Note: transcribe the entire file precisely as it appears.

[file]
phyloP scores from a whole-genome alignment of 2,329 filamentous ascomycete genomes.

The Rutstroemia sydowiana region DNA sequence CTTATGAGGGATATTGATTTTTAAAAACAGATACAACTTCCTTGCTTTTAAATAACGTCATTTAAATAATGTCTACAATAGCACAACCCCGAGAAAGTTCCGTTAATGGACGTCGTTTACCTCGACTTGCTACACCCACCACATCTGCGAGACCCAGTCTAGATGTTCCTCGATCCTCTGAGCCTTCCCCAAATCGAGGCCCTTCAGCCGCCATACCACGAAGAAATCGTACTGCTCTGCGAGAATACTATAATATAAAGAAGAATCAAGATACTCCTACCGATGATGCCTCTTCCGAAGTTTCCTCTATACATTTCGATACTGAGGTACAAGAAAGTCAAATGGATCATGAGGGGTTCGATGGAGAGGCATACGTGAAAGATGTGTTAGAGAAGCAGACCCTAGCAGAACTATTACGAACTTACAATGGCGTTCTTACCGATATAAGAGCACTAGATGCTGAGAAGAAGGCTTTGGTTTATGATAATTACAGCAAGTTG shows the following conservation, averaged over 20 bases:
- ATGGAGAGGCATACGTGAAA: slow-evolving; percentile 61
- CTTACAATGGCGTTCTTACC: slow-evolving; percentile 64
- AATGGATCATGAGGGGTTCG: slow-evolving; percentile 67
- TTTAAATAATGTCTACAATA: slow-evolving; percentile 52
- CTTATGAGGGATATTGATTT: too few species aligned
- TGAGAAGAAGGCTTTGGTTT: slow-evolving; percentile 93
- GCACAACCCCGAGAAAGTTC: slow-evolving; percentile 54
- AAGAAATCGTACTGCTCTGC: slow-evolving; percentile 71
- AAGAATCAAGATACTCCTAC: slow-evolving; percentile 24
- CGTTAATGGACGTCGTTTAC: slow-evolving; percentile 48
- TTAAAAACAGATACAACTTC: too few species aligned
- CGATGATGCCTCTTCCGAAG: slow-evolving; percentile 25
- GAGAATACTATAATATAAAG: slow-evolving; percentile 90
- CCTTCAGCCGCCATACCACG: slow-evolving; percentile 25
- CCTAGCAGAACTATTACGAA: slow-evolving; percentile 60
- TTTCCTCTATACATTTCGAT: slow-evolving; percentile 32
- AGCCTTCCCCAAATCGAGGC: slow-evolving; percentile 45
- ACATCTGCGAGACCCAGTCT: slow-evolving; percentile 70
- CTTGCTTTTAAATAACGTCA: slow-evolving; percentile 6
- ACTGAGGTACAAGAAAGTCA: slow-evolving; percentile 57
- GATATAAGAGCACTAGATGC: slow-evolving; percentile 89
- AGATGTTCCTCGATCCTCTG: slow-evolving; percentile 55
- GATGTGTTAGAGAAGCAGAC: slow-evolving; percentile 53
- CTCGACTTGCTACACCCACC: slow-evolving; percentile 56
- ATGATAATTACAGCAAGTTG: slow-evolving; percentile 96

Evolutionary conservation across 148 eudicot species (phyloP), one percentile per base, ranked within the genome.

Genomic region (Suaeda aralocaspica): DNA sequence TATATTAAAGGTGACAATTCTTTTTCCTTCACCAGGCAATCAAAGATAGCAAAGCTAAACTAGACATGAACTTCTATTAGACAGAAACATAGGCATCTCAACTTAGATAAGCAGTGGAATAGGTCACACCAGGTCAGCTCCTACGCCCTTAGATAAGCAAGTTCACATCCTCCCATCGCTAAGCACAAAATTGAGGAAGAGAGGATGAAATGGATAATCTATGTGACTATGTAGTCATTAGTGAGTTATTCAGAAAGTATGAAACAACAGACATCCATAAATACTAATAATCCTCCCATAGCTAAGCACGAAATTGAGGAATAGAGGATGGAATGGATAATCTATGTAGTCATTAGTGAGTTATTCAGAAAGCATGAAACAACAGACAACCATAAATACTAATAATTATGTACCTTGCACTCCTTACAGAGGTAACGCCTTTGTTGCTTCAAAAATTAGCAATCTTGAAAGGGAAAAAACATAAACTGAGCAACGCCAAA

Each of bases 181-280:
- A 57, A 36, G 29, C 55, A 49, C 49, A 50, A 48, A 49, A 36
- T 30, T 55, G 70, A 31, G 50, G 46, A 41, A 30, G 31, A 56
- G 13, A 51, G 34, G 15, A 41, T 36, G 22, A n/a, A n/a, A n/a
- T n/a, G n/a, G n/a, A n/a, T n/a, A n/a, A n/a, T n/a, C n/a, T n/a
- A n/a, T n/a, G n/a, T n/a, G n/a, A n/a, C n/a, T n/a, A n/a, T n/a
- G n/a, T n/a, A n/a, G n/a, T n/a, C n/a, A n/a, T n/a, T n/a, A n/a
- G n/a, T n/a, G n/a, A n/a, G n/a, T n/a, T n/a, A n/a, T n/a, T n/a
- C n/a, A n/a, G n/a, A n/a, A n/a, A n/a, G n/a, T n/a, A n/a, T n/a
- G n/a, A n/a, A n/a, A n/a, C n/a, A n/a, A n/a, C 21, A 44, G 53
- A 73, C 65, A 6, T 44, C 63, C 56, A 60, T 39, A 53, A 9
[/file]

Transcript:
phyloP scores from a whole-genome alignment of 2,329 filamentous ascomycete genomes.

The Rutstroemia sydowiana region DNA sequence CTTATGAGGGATATTGATTTTTAAAAACAGATACAACTTCCTTGCTTTTAAATAACGTCATTTAAATAATGTCTACAATAGCACAACCCCGAGAAAGTTCCGTTAATGGACGTCGTTTACCTCGACTTGCTACACCCACCACATCTGCGAGACCCAGTCTAGATGTTCCTCGATCCTCTGAGCCTTCCCCAAATCGAGGCCCTTCAGCCGCCATACCACGAAGAAATCGTACTGCTCTGCGAGAATACTATAATATAAAGAAGAATCAAGATACTCCTACCGATGATGCCTCTTCCGAAGTTTCCTCTATACATTTCGATACTGAGGTACAAGAAAGTCAAATGGATCATGAGGGGTTCGATGGAGAGGCATACGTGAAAGATGTGTTAGAGAAGCAGACCCTAGCAGAACTATTACGAACTTACAATGGCGTTCTTACCGATATAAGAGCACTAGATGCTGAGAAGAAGGCTTTGGTTTATGATAATTACAGCAAGTTG shows the following conservation, averaged over 20 bases:
- ATGGAGAGGCATACGTGAAA: slow-evolving; percentile 61
- CTTACAATGGCGTTCTTACC: slow-evolving; percentile 64
- AATGGATCATGAGGGGTTCG: slow-evolving; percentile 67
- TTTAAATAATGTCTACAATA: slow-evolving; percentile 52
- CTTATGAGGGATATTGATTT: too few species aligned
- TGAGAAGAAGGCTTTGGTTT: slow-evolving; percentile 93
- GCACAACCCCGAGAAAGTTC: slow-evolving; percentile 54
- AAGAAATCGTACTGCTCTGC: slow-evolving; percentile 71
- AAGAATCAAGATACTCCTAC: slow-evolving; percentile 24
- CGTTAATGGACGTCGTTTAC: slow-evolving; percentile 48
- TTAAAAACAGATACAACTTC: too few species aligned
- CGATGATGCCTCTTCCGAAG: slow-evolving; percentile 25
- GAGAATACTATAATATAAAG: slow-evolving; percentile 90
- CCTTCAGCCGCCATACCACG: slow-evolving; percentile 25
- CCTAGCAGAACTATTACGAA: slow-evolving; percentile 60
- TTTCCTCTATACATTTCGAT: slow-evolving; percentile 32
- AGCCTTCCCCAAATCGAGGC: slow-evolving; percentile 45
- ACATCTGCGAGACCCAGTCT: slow-evolving; percentile 70
- CTTGCTTTTAAATAACGTCA: slow-evolving; percentile 6
- ACTGAGGTACAAGAAAGTCA: slow-evolving; percentile 57
- GATATAAGAGCACTAGATGC: slow-evolving; percentile 89
- AGATGTTCCTCGATCCTCTG: slow-evolving; percentile 55
- GATGTGTTAGAGAAGCAGAC: slow-evolving; percentile 53
- CTCGACTTGCTACACCCACC: slow-evolving; percentile 56
- ATGATAATTACAGCAAGTTG: slow-evolving; percentile 96

Evolutionary conservation across 148 eudicot species (phyloP), one percentile per base, ranked within the genome.

Genomic region (Suaeda aralocaspica): DNA sequence TATATTAAAGGTGACAATTCTTTTTCCTTCACCAGGCAATCAAAGATAGCAAAGCTAAACTAGACATGAACTTCTATTAGACAGAAACATAGGCATCTCAACTTAGATAAGCAGTGGAATAGGTCACACCAGGTCAGCTCCTACGCCCTTAGATAAGCAAGTTCACATCCTCCCATCGCTAAGCACAAAATTGAGGAAGAGAGGATGAAATGGATAATCTATGTGACTATGTAGTCATTAGTGAGTTATTCAGAAAGTATGAAACAACAGACATCCATAAATACTAATAATCCTCCCATAGCTAAGCACGAAATTGAGGAATAGAGGATGGAATGGATAATCTATGTAGTCATTAGTGAGTTATTCAGAAAGCATGAAACAACAGACAACCATAAATACTAATAATTATGTACCTTGCACTCCTTACAGAGGTAACGCCTTTGTTGCTTCAAAAATTAGCAATCTTGAAAGGGAAAAAACATAAACTGAGCAACGCCAAA

Each of bases 181-280:
- A 57, A 36, G 29, C 55, A 49, C 49, A 50, A 48, A 49, A 36
- T 30, T 55, G 70, A 31, G 50, G 46, A 41, A 30, G 31, A 56
- G 13, A 51, G 34, G 15, A 41, T 36, G 22, A n/a, A n/a, A n/a
- T n/a, G n/a, G n/a, A n/a, T n/a, A n/a, A n/a, T n/a, C n/a, T n/a
- A n/a, T n/a, G n/a, T n/a, G n/a, A n/a, C n/a, T n/a, A n/a, T n/a
- G n/a, T n/a, A n/a, G n/a, T n/a, C n/a, A n/a, T n/a, T n/a, A n/a
- G n/a, T n/a, G n/a, A n/a, G n/a, T n/a, T n/a, A n/a, T n/a, T n/a
- C n/a, A n/a, G n/a, A n/a, A n/a, A n/a, G n/a, T n/a, A n/a, T n/a
- G n/a, A n/a, A n/a, A n/a, C n/a, A n/a, A n/a, C 21, A 44, G 53
- A 73, C 65, A 6, T 44, C 63, C 56, A 60, T 39, A 53, A 9